The fallout to ad tech’s latest scandal is coming. Some advertisers and publishers have shifted their dollars and inventory away from the ad exchange following revelations that Index Exchange had been caching bids — relocating automated auction-based ad buys from the intended inventory to another slot, so the advertiser might not know what they’re getting.
Varick Media Management moved clients away from buying ads through Index Exchange to other exchanges, said Varick CEO Paul Dolan. A publisher who asked to remain anonymous has had a handful of advertisers redirect their deals with the publisher away from Index Exchange to go through other supply-side platforms. The Index Exchange fallout seems to be rippling across other exchanges, or supply-side platforms.
“We heard of instances of DSPs who are establishing deals directly with publishers and circumventing SSPs entirely. Given the sharp uptick expected in programmatic guaranteed and [private marketplace] deals in the next few years, SSPs need to reestablish their role in the supply chain,” said Digitas vp and director of programmatic media Liane Nadeau.
Ad tech companies pledge cleanup
The Index Exchange controversy also has ad tech companies making pledges to clean up the programmatic supply chain.
Demand-side platform MediaMath on Oct. 3 published an open letter saying it would stop buying ads from SSPs that manipulate programmatic ad auctions. “We are putting our money where our mouth is by removing those who intentionally manipulate the auction from our platform, including in the worst of cases, indefinitely,” said Lewis Rothkopf, gm of supply at MediaMath. To date, the DSP has not removed any companies from its platform, he said.
Then on Oct. 17, six major ad exchanges — OpenX, Sovrn, Telaria, Rubicon Project, SpotX and PubMatic — published their own open letter outlining transparency principles they agreed to, including scanning all ads for malware, reviewing all domains for brand safety, not hiding any fees appended to ad buys, not participating in the kinds of rebates or kickbacks that have recently drawn the FBI’s attention and, of course, not caching bids.
The exchanges’ open letter was widely applauded. “The spirit of the letter is on point, and something the buy side has been seeking from the supply side,” said Kolin Kleveno, svp and head of programmatic at 360i. Others expressed skepticism, though.
“I found it ironic that many of the companies that signed the letter were flagged for previous digressions, and some aren’t fully compliant yet with the principles presented in the letter,” said a digital agency source.
“I’d be surprised if this materially moves the needle for these guys unless it is the beginning of a sustained campaign that highlights and somehow proves they are following these practices and, by omission, others aren’t,” said one brand exec.
That latter criticism is buoyed by the fact that the letter is missing signatures of Index Exchange; Google, which operates the largest ad exchange; and AppNexus, another major ad exchange that was acquired earlier this year by AT&T’s Xandr ad division. All three had the chance to review the document and provide input, said Sovrn CEO Walter Knapp.
“They were all exposed to not only what we were trying to accomplish — the early draft of the letter and invited to comment — and so I think there was broad consensus on the spirit. I think some people for a variety of reasons wanted to debate some of the points, and our attitude was, we’re going to draw a line in the sand, and we’re going to take it into [the Trustworthy Accountability Group], and then there’s plenty of time for the process to iron out the specifics,” said Knapp.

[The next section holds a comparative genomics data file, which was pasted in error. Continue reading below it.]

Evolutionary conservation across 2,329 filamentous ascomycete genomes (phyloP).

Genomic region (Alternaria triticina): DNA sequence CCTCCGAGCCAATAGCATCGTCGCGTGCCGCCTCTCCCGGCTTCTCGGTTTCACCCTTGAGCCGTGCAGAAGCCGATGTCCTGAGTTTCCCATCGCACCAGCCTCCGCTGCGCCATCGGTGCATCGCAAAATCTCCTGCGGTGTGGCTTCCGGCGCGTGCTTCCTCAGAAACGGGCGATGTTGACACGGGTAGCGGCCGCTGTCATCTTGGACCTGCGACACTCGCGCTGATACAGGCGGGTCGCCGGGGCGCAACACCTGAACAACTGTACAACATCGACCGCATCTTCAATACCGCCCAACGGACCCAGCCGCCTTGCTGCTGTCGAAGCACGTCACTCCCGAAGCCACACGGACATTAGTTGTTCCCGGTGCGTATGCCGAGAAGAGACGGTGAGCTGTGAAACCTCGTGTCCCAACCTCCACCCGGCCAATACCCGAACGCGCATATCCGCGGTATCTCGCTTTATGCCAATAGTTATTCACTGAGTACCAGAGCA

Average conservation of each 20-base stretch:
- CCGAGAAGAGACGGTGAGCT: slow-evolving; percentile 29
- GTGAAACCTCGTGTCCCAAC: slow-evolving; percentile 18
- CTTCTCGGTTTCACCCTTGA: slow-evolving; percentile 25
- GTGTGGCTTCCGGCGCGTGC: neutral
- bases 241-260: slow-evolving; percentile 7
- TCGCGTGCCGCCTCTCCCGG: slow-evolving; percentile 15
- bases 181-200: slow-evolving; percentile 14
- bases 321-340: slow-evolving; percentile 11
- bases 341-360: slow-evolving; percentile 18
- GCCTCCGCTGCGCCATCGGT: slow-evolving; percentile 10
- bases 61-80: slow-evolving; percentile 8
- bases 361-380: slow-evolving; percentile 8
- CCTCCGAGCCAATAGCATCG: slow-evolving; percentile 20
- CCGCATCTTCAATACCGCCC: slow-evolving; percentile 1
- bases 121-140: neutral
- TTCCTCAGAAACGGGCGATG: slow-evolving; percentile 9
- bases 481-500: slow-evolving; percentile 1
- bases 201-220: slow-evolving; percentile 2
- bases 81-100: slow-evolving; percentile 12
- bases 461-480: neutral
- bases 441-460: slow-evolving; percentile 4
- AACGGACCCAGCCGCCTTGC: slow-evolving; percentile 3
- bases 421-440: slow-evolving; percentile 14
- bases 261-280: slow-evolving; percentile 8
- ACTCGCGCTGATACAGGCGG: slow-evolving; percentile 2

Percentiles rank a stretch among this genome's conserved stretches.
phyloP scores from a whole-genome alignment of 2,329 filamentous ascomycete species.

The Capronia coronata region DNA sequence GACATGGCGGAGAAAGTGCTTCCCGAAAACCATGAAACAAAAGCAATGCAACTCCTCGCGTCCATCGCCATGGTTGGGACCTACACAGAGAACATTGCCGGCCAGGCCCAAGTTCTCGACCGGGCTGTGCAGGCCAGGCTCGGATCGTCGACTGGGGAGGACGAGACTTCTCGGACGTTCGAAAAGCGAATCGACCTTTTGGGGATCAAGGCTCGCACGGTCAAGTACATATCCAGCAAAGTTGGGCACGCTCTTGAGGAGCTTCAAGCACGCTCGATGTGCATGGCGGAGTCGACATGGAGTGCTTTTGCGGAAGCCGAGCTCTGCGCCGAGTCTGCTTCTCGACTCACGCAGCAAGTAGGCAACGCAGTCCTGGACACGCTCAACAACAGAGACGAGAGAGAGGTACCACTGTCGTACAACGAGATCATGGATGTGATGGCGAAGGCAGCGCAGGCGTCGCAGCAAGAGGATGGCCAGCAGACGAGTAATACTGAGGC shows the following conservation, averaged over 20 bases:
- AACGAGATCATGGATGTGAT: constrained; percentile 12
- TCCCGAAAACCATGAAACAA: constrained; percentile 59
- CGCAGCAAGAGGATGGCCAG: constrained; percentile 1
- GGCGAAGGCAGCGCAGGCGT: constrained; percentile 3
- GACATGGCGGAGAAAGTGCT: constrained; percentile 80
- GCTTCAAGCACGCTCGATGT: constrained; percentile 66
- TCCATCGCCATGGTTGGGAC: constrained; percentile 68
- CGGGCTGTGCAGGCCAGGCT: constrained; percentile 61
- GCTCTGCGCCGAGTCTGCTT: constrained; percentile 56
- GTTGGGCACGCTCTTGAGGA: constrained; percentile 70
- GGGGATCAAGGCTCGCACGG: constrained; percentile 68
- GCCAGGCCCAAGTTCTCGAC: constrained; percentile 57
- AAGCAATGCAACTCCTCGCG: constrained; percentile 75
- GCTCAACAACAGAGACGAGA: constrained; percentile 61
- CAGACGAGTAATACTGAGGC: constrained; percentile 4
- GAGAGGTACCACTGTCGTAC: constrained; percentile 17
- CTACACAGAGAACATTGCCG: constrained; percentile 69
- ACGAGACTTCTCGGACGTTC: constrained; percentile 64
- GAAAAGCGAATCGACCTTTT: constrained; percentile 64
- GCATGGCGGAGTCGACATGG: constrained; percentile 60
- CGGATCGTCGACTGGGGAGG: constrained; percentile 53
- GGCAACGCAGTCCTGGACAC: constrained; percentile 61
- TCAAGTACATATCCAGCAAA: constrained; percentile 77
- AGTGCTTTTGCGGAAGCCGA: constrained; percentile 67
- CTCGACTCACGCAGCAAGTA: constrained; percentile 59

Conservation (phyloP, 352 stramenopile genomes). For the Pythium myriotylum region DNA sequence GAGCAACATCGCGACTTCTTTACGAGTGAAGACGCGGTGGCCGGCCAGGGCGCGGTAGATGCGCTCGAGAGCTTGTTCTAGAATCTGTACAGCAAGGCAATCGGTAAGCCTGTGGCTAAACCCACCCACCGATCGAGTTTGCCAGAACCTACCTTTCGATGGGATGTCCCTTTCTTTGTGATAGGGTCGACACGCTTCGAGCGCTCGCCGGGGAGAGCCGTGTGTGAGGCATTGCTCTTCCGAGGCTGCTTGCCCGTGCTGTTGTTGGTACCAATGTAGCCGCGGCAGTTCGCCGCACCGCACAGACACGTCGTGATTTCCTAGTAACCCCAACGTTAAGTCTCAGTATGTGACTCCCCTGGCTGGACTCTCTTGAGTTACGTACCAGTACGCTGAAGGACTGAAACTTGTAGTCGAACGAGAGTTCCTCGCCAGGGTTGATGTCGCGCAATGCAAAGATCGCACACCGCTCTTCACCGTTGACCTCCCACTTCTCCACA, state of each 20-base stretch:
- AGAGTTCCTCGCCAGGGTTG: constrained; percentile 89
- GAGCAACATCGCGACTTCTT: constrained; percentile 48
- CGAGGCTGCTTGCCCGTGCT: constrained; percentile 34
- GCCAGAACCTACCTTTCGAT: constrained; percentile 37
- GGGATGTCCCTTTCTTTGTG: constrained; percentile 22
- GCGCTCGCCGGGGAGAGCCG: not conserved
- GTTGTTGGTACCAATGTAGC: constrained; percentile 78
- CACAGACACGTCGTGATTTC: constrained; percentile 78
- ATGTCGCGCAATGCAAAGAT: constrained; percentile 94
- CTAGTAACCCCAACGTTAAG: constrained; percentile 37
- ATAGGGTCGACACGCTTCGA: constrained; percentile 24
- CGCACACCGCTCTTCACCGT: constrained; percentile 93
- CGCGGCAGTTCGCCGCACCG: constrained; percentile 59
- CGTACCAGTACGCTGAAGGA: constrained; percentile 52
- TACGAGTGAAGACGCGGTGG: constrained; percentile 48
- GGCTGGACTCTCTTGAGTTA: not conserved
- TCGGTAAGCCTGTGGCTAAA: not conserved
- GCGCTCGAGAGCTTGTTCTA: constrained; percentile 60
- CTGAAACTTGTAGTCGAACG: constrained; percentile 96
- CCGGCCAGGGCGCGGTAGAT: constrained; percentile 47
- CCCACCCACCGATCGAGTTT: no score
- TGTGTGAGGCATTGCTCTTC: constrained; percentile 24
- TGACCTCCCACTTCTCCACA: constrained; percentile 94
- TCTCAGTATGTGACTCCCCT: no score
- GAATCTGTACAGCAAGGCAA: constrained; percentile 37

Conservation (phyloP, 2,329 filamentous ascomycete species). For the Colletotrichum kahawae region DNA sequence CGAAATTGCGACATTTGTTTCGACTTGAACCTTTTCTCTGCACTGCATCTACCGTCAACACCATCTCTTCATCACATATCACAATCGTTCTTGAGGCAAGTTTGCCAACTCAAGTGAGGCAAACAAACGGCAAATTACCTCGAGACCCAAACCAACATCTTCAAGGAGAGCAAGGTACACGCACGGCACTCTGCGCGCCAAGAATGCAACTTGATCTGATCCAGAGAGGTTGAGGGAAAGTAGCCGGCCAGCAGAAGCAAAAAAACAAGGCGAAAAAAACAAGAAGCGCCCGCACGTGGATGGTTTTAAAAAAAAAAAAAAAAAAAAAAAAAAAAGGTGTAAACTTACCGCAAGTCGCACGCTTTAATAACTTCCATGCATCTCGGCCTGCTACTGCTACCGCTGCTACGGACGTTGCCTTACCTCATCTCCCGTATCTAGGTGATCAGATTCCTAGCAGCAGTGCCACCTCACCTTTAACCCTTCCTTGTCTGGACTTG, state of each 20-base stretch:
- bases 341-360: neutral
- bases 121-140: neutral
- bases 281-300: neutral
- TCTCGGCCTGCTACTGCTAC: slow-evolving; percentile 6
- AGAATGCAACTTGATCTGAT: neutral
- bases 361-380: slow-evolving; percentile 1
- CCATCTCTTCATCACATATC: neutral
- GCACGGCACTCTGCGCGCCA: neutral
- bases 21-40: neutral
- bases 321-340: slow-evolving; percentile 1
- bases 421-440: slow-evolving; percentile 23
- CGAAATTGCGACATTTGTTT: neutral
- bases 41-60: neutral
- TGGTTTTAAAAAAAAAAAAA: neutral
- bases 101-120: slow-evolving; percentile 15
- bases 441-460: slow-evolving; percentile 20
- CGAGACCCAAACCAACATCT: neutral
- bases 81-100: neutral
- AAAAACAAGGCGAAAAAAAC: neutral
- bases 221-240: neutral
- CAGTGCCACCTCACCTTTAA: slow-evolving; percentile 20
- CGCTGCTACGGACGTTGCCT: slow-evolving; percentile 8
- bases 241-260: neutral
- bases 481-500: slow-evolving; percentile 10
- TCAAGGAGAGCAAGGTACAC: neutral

Exchanges moving toward compliance
Spokespeople for Google and Xandr did not respond to requests for comment. In a statement, Index Exchange said that it agrees with many of the letter’s principles but believes the letter requires more guidance, specificity and the inclusion of more members of the industry. “As late as [Oct. 16], we shared these concerns and desire to continue the dialogue, and based on that conversation, we are frankly quite surprised this letter was published. We believe rushing to codify standards without process or a group discussion on other necessary inclusions is irresponsible and not in the best interest of any of the participants involved,” read the statement.
There’s another reason to be skeptical of the letters. Of the six exchanges that signed the letter, only OpenX and Sovrn are fully compliant with all of the principles outlined in the letter. Telaria, Rubicon and SpotX said they are in the process of getting fully compliant and PubMatic CMO and head of U.S. publisher development Jeff Hirsch declined to say if it’s fully compliant.
Now that the principles have been published, TAG will take the reins in turning them into actual standards. The industry group’s Business Transparency Committee will review the principles and develop compliance standards and a certification process to ensure companies are compliant. TAG CEO Mike Zaneis said he is hopeful that “by end of the year we’ll have a new area of transparency.” But between now and then, a lot still needs to be worked out.
“There are a lot of questions as to what does this mean. Should I be doing anything right now? I think the answer is no,” said Zaneis. “Nobody should be taking action just because of this letter. If you’re working on some of these principles already, that’s great. But as an industry, companies should really come to the table to further discuss these goals within our committee. Then we’ll have a broader roll-out if and when the guidelines get incorporated into our certification programs.”